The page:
Chinese dissident artist Ai Weiwei plans to support the plight of refugees once again, this time by creating a work of art that draws attention to people who use the migrant crises for their personal gain. The artist plans to create an artwork out of 14,000 lifejackets in order to emphasize the problem of smugglers who sell these (often useless), items to migrants at incredibly high prices. The jackets that he will use for his latest piece were donated by the local authorities in Lesbos, an island that represents one of the first stops for migrants reaching Europe.
A Warning to the World and a Memorial to Drowned Refugees
Made out of the cheapest materials in numerous sweatshops in Turkey, during the past months the bright orange inflatable lifejackets have become hated symbol of the refugee crises itself. Now, Ai Weiwei decided to use these items, that are almost synonymous with the migrant struggle, in order to create a large-scale artwork in Germany that will draw attention to those who take advantage of the situation and earn significant funds from the current crises – smugglers. The authorities in Lesbos supported this endeavor and provided the artist with 14,000 lifejackets that were discarded by the refugees once they reached the island’s coasts. “This work aims to mobilize the global community regarding the crime carried out daily in the Aegean by ruthless people smugglers,” the local authorities said in the statement about the event.
The History of Ai Weiwei’s Extensive Support for Refugees
Ai Weiwei is known for his continuous support for refugees. Previously he set up a studio on Lesbos where he was helping the arriving migrants and announced his plans to create a memorial to their plight. Last week, he shook the world by posing as Alan Kurdi, a 3-year-old Syrian boy who drowned in September 2015 near the costs of the Turkish town of Bodrum. Additionally, he protested against a controversial law in Denmark that allowed the authorities to confiscate cash and items whose value surpasses $1,450 in order to fund the costs of their residence. The artist pulled his art from Denmark galleries as a sign of revolt against this inhuman regulation whose real goal is (many suspect), to discourage the migrants from coming to this European country.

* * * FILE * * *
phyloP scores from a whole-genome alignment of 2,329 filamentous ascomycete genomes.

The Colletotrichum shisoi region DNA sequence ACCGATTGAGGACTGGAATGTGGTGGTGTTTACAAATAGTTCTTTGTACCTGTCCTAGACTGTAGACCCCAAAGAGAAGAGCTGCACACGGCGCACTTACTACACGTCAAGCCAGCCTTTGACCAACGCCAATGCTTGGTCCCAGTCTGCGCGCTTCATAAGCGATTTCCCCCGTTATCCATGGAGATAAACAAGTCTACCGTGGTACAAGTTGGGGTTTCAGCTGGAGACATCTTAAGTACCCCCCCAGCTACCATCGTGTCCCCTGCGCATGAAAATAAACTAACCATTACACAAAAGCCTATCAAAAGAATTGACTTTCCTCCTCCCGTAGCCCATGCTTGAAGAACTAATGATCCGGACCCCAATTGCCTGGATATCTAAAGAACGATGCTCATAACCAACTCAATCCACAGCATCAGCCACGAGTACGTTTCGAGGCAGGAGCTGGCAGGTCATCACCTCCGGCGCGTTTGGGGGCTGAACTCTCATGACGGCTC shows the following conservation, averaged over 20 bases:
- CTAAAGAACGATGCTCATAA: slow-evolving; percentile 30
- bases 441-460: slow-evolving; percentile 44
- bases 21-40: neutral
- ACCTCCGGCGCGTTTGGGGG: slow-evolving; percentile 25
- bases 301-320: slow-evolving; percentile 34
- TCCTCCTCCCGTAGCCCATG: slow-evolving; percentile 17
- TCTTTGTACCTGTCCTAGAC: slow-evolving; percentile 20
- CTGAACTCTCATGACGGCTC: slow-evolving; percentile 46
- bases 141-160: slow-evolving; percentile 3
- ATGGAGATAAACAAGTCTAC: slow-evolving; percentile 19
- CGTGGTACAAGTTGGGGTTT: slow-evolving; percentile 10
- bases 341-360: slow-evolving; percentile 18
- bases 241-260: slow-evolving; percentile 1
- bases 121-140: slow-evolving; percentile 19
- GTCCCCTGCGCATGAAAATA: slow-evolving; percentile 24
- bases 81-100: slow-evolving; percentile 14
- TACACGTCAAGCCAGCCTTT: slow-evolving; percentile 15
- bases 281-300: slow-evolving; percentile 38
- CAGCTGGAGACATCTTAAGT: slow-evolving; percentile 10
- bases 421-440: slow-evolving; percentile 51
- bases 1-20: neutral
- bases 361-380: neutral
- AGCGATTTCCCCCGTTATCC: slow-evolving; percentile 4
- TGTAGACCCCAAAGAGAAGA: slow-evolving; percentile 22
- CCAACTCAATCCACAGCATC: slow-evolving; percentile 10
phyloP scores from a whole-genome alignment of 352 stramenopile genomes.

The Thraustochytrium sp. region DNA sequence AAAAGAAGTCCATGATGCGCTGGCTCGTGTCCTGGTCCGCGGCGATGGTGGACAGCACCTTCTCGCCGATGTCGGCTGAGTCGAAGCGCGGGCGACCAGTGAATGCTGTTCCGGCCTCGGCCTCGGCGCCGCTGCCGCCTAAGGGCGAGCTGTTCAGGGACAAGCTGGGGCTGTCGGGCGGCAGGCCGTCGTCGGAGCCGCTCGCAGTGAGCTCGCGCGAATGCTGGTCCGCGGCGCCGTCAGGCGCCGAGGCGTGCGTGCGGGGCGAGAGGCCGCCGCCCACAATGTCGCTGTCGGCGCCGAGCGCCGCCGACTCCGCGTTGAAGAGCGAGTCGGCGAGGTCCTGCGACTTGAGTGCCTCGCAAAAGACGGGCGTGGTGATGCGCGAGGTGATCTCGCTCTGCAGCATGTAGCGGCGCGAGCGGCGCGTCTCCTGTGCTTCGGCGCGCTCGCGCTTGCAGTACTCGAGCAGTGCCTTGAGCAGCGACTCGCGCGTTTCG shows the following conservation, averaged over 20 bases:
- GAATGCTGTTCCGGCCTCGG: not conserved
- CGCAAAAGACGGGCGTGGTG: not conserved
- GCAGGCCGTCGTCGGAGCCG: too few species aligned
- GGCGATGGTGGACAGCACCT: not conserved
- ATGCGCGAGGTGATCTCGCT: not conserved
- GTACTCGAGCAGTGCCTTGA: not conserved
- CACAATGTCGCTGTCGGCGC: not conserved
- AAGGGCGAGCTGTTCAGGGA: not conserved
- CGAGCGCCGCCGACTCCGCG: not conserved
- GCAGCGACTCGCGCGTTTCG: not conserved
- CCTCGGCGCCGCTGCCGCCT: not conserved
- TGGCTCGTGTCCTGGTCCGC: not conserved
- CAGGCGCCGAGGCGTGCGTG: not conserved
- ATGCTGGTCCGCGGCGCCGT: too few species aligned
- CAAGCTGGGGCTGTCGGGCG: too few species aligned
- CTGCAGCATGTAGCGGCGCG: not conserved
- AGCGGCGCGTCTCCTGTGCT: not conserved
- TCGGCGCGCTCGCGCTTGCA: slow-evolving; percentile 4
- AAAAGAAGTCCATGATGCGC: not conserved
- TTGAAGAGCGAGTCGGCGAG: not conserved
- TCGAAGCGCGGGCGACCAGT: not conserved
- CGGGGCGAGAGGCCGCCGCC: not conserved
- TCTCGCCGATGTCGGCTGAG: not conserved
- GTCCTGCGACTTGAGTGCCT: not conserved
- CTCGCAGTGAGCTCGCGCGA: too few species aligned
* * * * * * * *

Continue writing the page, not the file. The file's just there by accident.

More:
The Better Use for Lifejackets
The Chinese artist announced his latest installation on the same day that the International Organisation for Migration disclosed that 360 migrants drowned in the Mediterranean Sea in January alone. One of the reasons why these numbers are so high is because, even though they are sold for quite the price, the lifejackets are poorly made which makes them practically useless when problems at sea occur. The artist hopes to highlight the problem of smuggling but also to raise awareness of various troubles that refugees encounter daily and encourage individuals and governments to do everything they can to facilitate the passage of the migrants to Europe. If everyone did what they could to make the refugees’ struggle just a little bit easier, maybe we could change the tragic statistic that shows that dozens and dozens of refugees and migrants are drowned in the Aegean every week.
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